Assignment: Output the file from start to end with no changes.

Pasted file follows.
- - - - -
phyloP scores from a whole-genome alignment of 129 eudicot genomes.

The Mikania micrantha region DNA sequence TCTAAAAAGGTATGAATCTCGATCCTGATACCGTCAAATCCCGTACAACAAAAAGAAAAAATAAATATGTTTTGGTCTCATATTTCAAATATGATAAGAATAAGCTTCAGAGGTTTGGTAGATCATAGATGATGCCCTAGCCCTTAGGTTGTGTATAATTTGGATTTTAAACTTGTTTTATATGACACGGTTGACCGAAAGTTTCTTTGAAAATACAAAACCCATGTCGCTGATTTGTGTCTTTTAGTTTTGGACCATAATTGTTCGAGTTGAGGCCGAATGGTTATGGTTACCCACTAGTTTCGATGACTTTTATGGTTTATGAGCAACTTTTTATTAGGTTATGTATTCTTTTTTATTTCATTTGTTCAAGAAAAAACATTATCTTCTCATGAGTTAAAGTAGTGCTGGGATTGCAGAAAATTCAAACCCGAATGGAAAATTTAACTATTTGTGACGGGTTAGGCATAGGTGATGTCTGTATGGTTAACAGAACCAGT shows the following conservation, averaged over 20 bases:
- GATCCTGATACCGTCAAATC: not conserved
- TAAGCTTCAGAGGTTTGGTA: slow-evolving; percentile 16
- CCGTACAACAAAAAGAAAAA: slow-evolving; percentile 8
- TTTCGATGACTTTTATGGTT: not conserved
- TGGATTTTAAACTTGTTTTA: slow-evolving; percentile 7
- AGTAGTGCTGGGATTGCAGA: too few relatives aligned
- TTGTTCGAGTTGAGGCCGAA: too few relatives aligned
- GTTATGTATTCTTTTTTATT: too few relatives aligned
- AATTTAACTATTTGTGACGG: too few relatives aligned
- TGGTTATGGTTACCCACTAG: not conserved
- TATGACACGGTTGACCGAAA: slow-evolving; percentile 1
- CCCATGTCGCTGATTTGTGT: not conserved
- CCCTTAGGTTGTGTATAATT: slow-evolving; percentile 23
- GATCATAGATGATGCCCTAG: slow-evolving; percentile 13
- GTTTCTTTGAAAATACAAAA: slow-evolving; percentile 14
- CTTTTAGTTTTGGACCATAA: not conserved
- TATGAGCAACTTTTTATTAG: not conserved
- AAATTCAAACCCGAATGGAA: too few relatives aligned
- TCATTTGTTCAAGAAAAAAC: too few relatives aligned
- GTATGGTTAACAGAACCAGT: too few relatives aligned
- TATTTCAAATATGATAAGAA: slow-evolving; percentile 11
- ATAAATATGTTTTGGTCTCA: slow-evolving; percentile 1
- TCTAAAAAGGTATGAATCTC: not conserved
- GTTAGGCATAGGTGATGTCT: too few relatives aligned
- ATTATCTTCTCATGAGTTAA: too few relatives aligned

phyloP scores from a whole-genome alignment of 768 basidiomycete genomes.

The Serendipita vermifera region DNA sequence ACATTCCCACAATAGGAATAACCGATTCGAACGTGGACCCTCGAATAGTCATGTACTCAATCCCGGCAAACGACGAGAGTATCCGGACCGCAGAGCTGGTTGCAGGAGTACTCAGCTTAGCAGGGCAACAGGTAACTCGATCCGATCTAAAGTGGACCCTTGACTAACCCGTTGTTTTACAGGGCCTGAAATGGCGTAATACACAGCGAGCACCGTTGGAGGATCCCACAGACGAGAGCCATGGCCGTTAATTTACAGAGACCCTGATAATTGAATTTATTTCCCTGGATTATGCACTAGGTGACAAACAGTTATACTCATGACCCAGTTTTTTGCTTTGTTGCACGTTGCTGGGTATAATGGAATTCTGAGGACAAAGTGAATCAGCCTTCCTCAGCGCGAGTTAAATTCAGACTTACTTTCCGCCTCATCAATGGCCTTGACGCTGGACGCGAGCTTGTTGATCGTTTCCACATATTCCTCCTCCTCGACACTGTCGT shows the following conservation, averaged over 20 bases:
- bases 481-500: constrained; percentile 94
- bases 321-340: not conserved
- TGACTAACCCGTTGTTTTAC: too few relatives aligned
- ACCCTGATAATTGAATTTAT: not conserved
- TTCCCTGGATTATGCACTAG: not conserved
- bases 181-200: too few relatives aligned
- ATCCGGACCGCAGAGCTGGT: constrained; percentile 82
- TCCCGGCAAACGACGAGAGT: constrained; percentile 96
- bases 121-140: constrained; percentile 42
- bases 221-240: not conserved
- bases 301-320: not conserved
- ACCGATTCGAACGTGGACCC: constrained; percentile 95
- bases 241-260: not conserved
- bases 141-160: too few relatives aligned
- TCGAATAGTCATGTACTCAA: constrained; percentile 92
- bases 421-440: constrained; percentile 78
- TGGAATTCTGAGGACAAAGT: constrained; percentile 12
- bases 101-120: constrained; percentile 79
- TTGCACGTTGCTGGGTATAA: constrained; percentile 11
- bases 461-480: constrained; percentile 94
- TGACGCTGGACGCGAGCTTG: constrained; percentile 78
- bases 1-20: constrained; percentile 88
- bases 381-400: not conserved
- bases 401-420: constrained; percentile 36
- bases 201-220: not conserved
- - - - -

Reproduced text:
phyloP scores from a whole-genome alignment of 129 eudicot genomes.

The Mikania micrantha region DNA sequence TCTAAAAAGGTATGAATCTCGATCCTGATACCGTCAAATCCCGTACAACAAAAAGAAAAAATAAATATGTTTTGGTCTCATATTTCAAATATGATAAGAATAAGCTTCAGAGGTTTGGTAGATCATAGATGATGCCCTAGCCCTTAGGTTGTGTATAATTTGGATTTTAAACTTGTTTTATATGACACGGTTGACCGAAAGTTTCTTTGAAAATACAAAACCCATGTCGCTGATTTGTGTCTTTTAGTTTTGGACCATAATTGTTCGAGTTGAGGCCGAATGGTTATGGTTACCCACTAGTTTCGATGACTTTTATGGTTTATGAGCAACTTTTTATTAGGTTATGTATTCTTTTTTATTTCATTTGTTCAAGAAAAAACATTATCTTCTCATGAGTTAAAGTAGTGCTGGGATTGCAGAAAATTCAAACCCGAATGGAAAATTTAACTATTTGTGACGGGTTAGGCATAGGTGATGTCTGTATGGTTAACAGAACCAGT shows the following conservation, averaged over 20 bases:
- GATCCTGATACCGTCAAATC: not conserved
- TAAGCTTCAGAGGTTTGGTA: slow-evolving; percentile 16
- CCGTACAACAAAAAGAAAAA: slow-evolving; percentile 8
- TTTCGATGACTTTTATGGTT: not conserved
- TGGATTTTAAACTTGTTTTA: slow-evolving; percentile 7
- AGTAGTGCTGGGATTGCAGA: too few relatives aligned
- TTGTTCGAGTTGAGGCCGAA: too few relatives aligned
- GTTATGTATTCTTTTTTATT: too few relatives aligned
- AATTTAACTATTTGTGACGG: too few relatives aligned
- TGGTTATGGTTACCCACTAG: not conserved
- TATGACACGGTTGACCGAAA: slow-evolving; percentile 1
- CCCATGTCGCTGATTTGTGT: not conserved
- CCCTTAGGTTGTGTATAATT: slow-evolving; percentile 23
- GATCATAGATGATGCCCTAG: slow-evolving; percentile 13
- GTTTCTTTGAAAATACAAAA: slow-evolving; percentile 14
- CTTTTAGTTTTGGACCATAA: not conserved
- TATGAGCAACTTTTTATTAG: not conserved
- AAATTCAAACCCGAATGGAA: too few relatives aligned
- TCATTTGTTCAAGAAAAAAC: too few relatives aligned
- GTATGGTTAACAGAACCAGT: too few relatives aligned
- TATTTCAAATATGATAAGAA: slow-evolving; percentile 11
- ATAAATATGTTTTGGTCTCA: slow-evolving; percentile 1
- TCTAAAAAGGTATGAATCTC: not conserved
- GTTAGGCATAGGTGATGTCT: too few relatives aligned
- ATTATCTTCTCATGAGTTAA: too few relatives aligned

phyloP scores from a whole-genome alignment of 768 basidiomycete genomes.

The Serendipita vermifera region DNA sequence ACATTCCCACAATAGGAATAACCGATTCGAACGTGGACCCTCGAATAGTCATGTACTCAATCCCGGCAAACGACGAGAGTATCCGGACCGCAGAGCTGGTTGCAGGAGTACTCAGCTTAGCAGGGCAACAGGTAACTCGATCCGATCTAAAGTGGACCCTTGACTAACCCGTTGTTTTACAGGGCCTGAAATGGCGTAATACACAGCGAGCACCGTTGGAGGATCCCACAGACGAGAGCCATGGCCGTTAATTTACAGAGACCCTGATAATTGAATTTATTTCCCTGGATTATGCACTAGGTGACAAACAGTTATACTCATGACCCAGTTTTTTGCTTTGTTGCACGTTGCTGGGTATAATGGAATTCTGAGGACAAAGTGAATCAGCCTTCCTCAGCGCGAGTTAAATTCAGACTTACTTTCCGCCTCATCAATGGCCTTGACGCTGGACGCGAGCTTGTTGATCGTTTCCACATATTCCTCCTCCTCGACACTGTCGT shows the following conservation, averaged over 20 bases:
- bases 481-500: constrained; percentile 94
- bases 321-340: not conserved
- TGACTAACCCGTTGTTTTAC: too few relatives aligned
- ACCCTGATAATTGAATTTAT: not conserved
- TTCCCTGGATTATGCACTAG: not conserved
- bases 181-200: too few relatives aligned
- ATCCGGACCGCAGAGCTGGT: constrained; percentile 82
- TCCCGGCAAACGACGAGAGT: constrained; percentile 96
- bases 121-140: constrained; percentile 42
- bases 221-240: not conserved
- bases 301-320: not conserved
- ACCGATTCGAACGTGGACCC: constrained; percentile 95
- bases 241-260: not conserved
- bases 141-160: too few relatives aligned
- TCGAATAGTCATGTACTCAA: constrained; percentile 92
- bases 421-440: constrained; percentile 78
- TGGAATTCTGAGGACAAAGT: constrained; percentile 12
- bases 101-120: constrained; percentile 79
- TTGCACGTTGCTGGGTATAA: constrained; percentile 11
- bases 461-480: constrained; percentile 94
- TGACGCTGGACGCGAGCTTG: constrained; percentile 78
- bases 1-20: constrained; percentile 88
- bases 381-400: not conserved
- bases 401-420: constrained; percentile 36
- bases 201-220: not conserved